Deputy Auditor: You know now it was an error and you have replaced the funds?
A: That is correct.
Deputy Auditor: Was there any particular necessity on your part for making these withdrawals?
A: No, your Honor.
At that precise moment, unknown to the Auditor and undisclosed by respondent, he had appropriated from the trust account during the ninth accounting period the sum of $2576. It is not true, therefore, as respondent has suggested, that he restored all his defalcations before they were discovered. The hearing at which the respondent was confronted with defalcations concerned only the eighth accounting period. Yet the respondent failed to tell the auditor that he was, at that very moment, 'indebted' to the account in the next accounting period for the additional amount last mentioned. That information would, of course, not come to light until the next account was filed. This was a plain case of 'kiting' accounts to cover his fraud, reflecting a studied and purposeful breach of trust against the mentally incompetent ward, compounded by a purposeful fraud on the Auditor and District Court as well.
In his report filed July 31, 1964, the Deputy Auditor fully documented the facts just related as to the unauthorized withdrawals in the eighth accounting period. As a result of his investigation, he recommended that the respondent be removed as Conservator and be directed to file a final accounting.
Respondent filed a petition to resign as Conservator on August 6, 1964, which was granted the same day, and a successor was appointed. On August 18, 1964, respondent filed his final account which contained no mention of the unauthorized withdrawals occurring in the ninth period. On August 24, 1964, after his successor had qualified and assumed management of the conservatorship, and after the defalcation could no longer be concealed, respondent repaid the amount withdrawn from the account during this last accounting period together with bank charges. On September 8, 1964, respondent filed an amended final account which also did not show the unauthorized withdrawals. The defalcations in the period were discovered subsequently by the Auditor in the course of the audit of this final account. Since, however, the funds had been replaced and the respondent removed as Conservator, the Auditor made no recommendations concerning respondent.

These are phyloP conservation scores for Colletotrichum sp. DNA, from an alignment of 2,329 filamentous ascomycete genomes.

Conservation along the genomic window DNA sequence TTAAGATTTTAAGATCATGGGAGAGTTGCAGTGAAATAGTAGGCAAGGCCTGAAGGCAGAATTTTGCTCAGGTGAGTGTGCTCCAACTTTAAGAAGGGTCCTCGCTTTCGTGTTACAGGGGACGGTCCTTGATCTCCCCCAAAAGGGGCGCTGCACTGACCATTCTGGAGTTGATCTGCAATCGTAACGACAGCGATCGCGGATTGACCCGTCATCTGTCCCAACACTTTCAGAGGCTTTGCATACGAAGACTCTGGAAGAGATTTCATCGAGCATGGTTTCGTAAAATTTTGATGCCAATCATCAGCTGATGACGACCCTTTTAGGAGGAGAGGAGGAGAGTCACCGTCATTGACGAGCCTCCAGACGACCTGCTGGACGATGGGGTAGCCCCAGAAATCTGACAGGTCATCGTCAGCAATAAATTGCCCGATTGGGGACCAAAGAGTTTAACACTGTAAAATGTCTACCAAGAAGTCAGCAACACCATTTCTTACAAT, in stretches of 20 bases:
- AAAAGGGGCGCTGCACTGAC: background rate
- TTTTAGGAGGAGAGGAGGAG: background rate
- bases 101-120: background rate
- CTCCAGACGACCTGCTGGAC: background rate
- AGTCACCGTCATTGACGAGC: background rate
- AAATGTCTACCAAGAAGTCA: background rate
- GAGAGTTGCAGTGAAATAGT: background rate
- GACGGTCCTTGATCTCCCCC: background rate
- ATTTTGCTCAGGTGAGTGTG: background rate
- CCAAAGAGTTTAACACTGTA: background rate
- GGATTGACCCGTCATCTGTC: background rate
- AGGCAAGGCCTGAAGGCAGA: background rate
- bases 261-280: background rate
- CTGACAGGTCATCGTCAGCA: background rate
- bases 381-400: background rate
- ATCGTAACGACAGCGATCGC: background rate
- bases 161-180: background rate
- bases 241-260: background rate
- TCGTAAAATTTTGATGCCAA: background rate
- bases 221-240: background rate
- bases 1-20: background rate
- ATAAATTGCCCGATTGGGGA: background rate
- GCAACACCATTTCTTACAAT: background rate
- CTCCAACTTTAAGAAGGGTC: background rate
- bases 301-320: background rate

I think it is clear from these facts that respondent's conduct with respect to trust funds in his control cannot be distinguished in any meaningful way from that which we dealt with on another occasion recently, In the Matter of Quimby, supra note 1; indeed in many respects they appear to be more serious. I do not advocate that every 'borrowing' of trust assets by a fiduciary be followed automatically by disbarment; I made plain my view that a default might be explained even if it cannot be justified. In Quimby we held:
When a member of the bar is found to have betrayed his high trust by embezzling funds entrusted to him, disbarment should ordinarily follow as a matter of course. Such misconduct demonstrates absence of the basic qualities for membership in an honorable profession. Only the most stringent of extenuating circumstances would justify a lesser disciplinary action, such as suspension, * * *.
Supra note 1 at 274, 359 F.2d at 258. I do not view disbarment primarily as a punitive measure; rather I view the extreme measure of disbarment as removing the lawyer on the one hand from a preferred and licensed posture as one whom the court has certified and held out as worthy of trust, and, on the other, as relieving him so far as possible from the temptations and hazards of handling the funds of others.
In our opinion in Quimby we acknowledged the dangers of too easy an attitude toward violations of ethical and professional standards.
The appearance of a tolerant attitude * * * would give the public grave cause for concern and undermine public confidence in the integrity of the profession and of the legal system whose functioning depends upon lawyers.
Since there is nothing in this record showing extenuating circumstances which would distinguish this case from Quimby, denial of the motion for present reinstatement would seem at the very least singularly appropriate in the circumstances.